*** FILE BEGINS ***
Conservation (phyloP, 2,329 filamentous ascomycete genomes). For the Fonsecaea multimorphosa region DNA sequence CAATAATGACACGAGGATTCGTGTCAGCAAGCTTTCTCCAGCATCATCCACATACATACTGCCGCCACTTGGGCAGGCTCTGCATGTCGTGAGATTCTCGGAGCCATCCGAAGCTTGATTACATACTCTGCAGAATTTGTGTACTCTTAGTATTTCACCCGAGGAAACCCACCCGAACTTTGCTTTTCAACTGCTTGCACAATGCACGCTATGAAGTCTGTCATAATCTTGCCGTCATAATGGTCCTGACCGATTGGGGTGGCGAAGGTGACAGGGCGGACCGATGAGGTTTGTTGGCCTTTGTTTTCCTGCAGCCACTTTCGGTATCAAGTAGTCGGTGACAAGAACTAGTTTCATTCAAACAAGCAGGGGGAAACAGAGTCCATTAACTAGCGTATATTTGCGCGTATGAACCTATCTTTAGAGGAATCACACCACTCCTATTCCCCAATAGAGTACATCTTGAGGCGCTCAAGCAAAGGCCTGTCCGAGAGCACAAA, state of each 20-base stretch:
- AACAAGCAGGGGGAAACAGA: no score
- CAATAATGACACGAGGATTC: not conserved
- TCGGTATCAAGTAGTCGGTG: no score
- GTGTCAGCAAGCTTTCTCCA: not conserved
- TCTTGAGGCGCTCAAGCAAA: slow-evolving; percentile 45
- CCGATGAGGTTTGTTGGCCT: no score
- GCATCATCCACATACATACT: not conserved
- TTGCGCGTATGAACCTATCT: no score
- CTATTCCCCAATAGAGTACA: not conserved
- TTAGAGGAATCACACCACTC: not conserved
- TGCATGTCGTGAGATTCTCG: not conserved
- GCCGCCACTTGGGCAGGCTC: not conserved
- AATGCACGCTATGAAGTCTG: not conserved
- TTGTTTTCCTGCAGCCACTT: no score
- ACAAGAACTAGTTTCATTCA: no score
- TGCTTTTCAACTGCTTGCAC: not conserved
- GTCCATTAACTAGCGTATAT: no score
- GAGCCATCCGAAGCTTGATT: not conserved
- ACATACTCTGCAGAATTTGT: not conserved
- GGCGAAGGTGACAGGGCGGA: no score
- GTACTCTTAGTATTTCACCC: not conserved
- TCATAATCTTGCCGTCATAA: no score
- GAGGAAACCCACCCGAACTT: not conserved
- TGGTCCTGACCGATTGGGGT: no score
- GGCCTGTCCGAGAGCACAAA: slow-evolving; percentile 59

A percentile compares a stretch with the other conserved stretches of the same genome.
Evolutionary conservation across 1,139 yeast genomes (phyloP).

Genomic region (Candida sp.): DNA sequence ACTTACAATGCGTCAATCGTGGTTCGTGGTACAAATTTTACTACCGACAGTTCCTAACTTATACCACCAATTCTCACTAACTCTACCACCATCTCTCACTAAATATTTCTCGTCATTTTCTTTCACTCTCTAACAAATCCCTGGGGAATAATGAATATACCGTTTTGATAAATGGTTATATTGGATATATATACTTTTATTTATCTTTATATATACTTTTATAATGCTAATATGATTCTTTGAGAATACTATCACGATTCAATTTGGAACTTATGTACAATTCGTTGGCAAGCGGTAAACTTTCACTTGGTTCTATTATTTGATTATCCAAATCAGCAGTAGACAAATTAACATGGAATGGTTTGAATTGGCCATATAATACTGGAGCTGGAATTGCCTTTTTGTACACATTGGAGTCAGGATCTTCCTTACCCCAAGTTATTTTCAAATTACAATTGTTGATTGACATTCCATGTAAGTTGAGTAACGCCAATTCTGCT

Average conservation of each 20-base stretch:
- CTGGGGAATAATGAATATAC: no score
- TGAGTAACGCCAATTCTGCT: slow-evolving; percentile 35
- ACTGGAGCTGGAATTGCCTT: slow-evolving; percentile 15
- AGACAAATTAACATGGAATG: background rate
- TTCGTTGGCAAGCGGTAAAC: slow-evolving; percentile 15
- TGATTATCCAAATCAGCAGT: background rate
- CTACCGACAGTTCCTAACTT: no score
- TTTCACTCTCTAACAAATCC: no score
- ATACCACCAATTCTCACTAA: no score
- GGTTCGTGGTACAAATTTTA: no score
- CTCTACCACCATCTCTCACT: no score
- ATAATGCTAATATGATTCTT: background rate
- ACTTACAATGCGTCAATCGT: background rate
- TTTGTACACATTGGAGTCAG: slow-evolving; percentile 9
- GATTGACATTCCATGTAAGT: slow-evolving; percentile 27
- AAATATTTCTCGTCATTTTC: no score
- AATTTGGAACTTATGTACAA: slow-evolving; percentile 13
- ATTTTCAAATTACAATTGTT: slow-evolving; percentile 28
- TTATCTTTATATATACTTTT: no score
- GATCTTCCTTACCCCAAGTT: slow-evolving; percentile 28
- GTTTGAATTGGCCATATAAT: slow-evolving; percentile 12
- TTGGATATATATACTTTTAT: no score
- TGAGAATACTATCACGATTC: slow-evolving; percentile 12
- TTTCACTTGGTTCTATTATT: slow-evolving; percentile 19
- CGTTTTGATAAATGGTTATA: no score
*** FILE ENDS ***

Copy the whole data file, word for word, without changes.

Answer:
Conservation (phyloP, 2,329 filamentous ascomycete genomes). For the Fonsecaea multimorphosa region DNA sequence CAATAATGACACGAGGATTCGTGTCAGCAAGCTTTCTCCAGCATCATCCACATACATACTGCCGCCACTTGGGCAGGCTCTGCATGTCGTGAGATTCTCGGAGCCATCCGAAGCTTGATTACATACTCTGCAGAATTTGTGTACTCTTAGTATTTCACCCGAGGAAACCCACCCGAACTTTGCTTTTCAACTGCTTGCACAATGCACGCTATGAAGTCTGTCATAATCTTGCCGTCATAATGGTCCTGACCGATTGGGGTGGCGAAGGTGACAGGGCGGACCGATGAGGTTTGTTGGCCTTTGTTTTCCTGCAGCCACTTTCGGTATCAAGTAGTCGGTGACAAGAACTAGTTTCATTCAAACAAGCAGGGGGAAACAGAGTCCATTAACTAGCGTATATTTGCGCGTATGAACCTATCTTTAGAGGAATCACACCACTCCTATTCCCCAATAGAGTACATCTTGAGGCGCTCAAGCAAAGGCCTGTCCGAGAGCACAAA, state of each 20-base stretch:
- AACAAGCAGGGGGAAACAGA: no score
- CAATAATGACACGAGGATTC: not conserved
- TCGGTATCAAGTAGTCGGTG: no score
- GTGTCAGCAAGCTTTCTCCA: not conserved
- TCTTGAGGCGCTCAAGCAAA: slow-evolving; percentile 45
- CCGATGAGGTTTGTTGGCCT: no score
- GCATCATCCACATACATACT: not conserved
- TTGCGCGTATGAACCTATCT: no score
- CTATTCCCCAATAGAGTACA: not conserved
- TTAGAGGAATCACACCACTC: not conserved
- TGCATGTCGTGAGATTCTCG: not conserved
- GCCGCCACTTGGGCAGGCTC: not conserved
- AATGCACGCTATGAAGTCTG: not conserved
- TTGTTTTCCTGCAGCCACTT: no score
- ACAAGAACTAGTTTCATTCA: no score
- TGCTTTTCAACTGCTTGCAC: not conserved
- GTCCATTAACTAGCGTATAT: no score
- GAGCCATCCGAAGCTTGATT: not conserved
- ACATACTCTGCAGAATTTGT: not conserved
- GGCGAAGGTGACAGGGCGGA: no score
- GTACTCTTAGTATTTCACCC: not conserved
- TCATAATCTTGCCGTCATAA: no score
- GAGGAAACCCACCCGAACTT: not conserved
- TGGTCCTGACCGATTGGGGT: no score
- GGCCTGTCCGAGAGCACAAA: slow-evolving; percentile 59

A percentile compares a stretch with the other conserved stretches of the same genome.
Evolutionary conservation across 1,139 yeast genomes (phyloP).

Genomic region (Candida sp.): DNA sequence ACTTACAATGCGTCAATCGTGGTTCGTGGTACAAATTTTACTACCGACAGTTCCTAACTTATACCACCAATTCTCACTAACTCTACCACCATCTCTCACTAAATATTTCTCGTCATTTTCTTTCACTCTCTAACAAATCCCTGGGGAATAATGAATATACCGTTTTGATAAATGGTTATATTGGATATATATACTTTTATTTATCTTTATATATACTTTTATAATGCTAATATGATTCTTTGAGAATACTATCACGATTCAATTTGGAACTTATGTACAATTCGTTGGCAAGCGGTAAACTTTCACTTGGTTCTATTATTTGATTATCCAAATCAGCAGTAGACAAATTAACATGGAATGGTTTGAATTGGCCATATAATACTGGAGCTGGAATTGCCTTTTTGTACACATTGGAGTCAGGATCTTCCTTACCCCAAGTTATTTTCAAATTACAATTGTTGATTGACATTCCATGTAAGTTGAGTAACGCCAATTCTGCT

Average conservation of each 20-base stretch:
- CTGGGGAATAATGAATATAC: no score
- TGAGTAACGCCAATTCTGCT: slow-evolving; percentile 35
- ACTGGAGCTGGAATTGCCTT: slow-evolving; percentile 15
- AGACAAATTAACATGGAATG: background rate
- TTCGTTGGCAAGCGGTAAAC: slow-evolving; percentile 15
- TGATTATCCAAATCAGCAGT: background rate
- CTACCGACAGTTCCTAACTT: no score
- TTTCACTCTCTAACAAATCC: no score
- ATACCACCAATTCTCACTAA: no score
- GGTTCGTGGTACAAATTTTA: no score
- CTCTACCACCATCTCTCACT: no score
- ATAATGCTAATATGATTCTT: background rate
- ACTTACAATGCGTCAATCGT: background rate
- TTTGTACACATTGGAGTCAG: slow-evolving; percentile 9
- GATTGACATTCCATGTAAGT: slow-evolving; percentile 27
- AAATATTTCTCGTCATTTTC: no score
- AATTTGGAACTTATGTACAA: slow-evolving; percentile 13
- ATTTTCAAATTACAATTGTT: slow-evolving; percentile 28
- TTATCTTTATATATACTTTT: no score
- GATCTTCCTTACCCCAAGTT: slow-evolving; percentile 28
- GTTTGAATTGGCCATATAAT: slow-evolving; percentile 12
- TTGGATATATATACTTTTAT: no score
- TGAGAATACTATCACGATTC: slow-evolving; percentile 12
- TTTCACTTGGTTCTATTATT: slow-evolving; percentile 19
- CGTTTTGATAAATGGTTATA: no score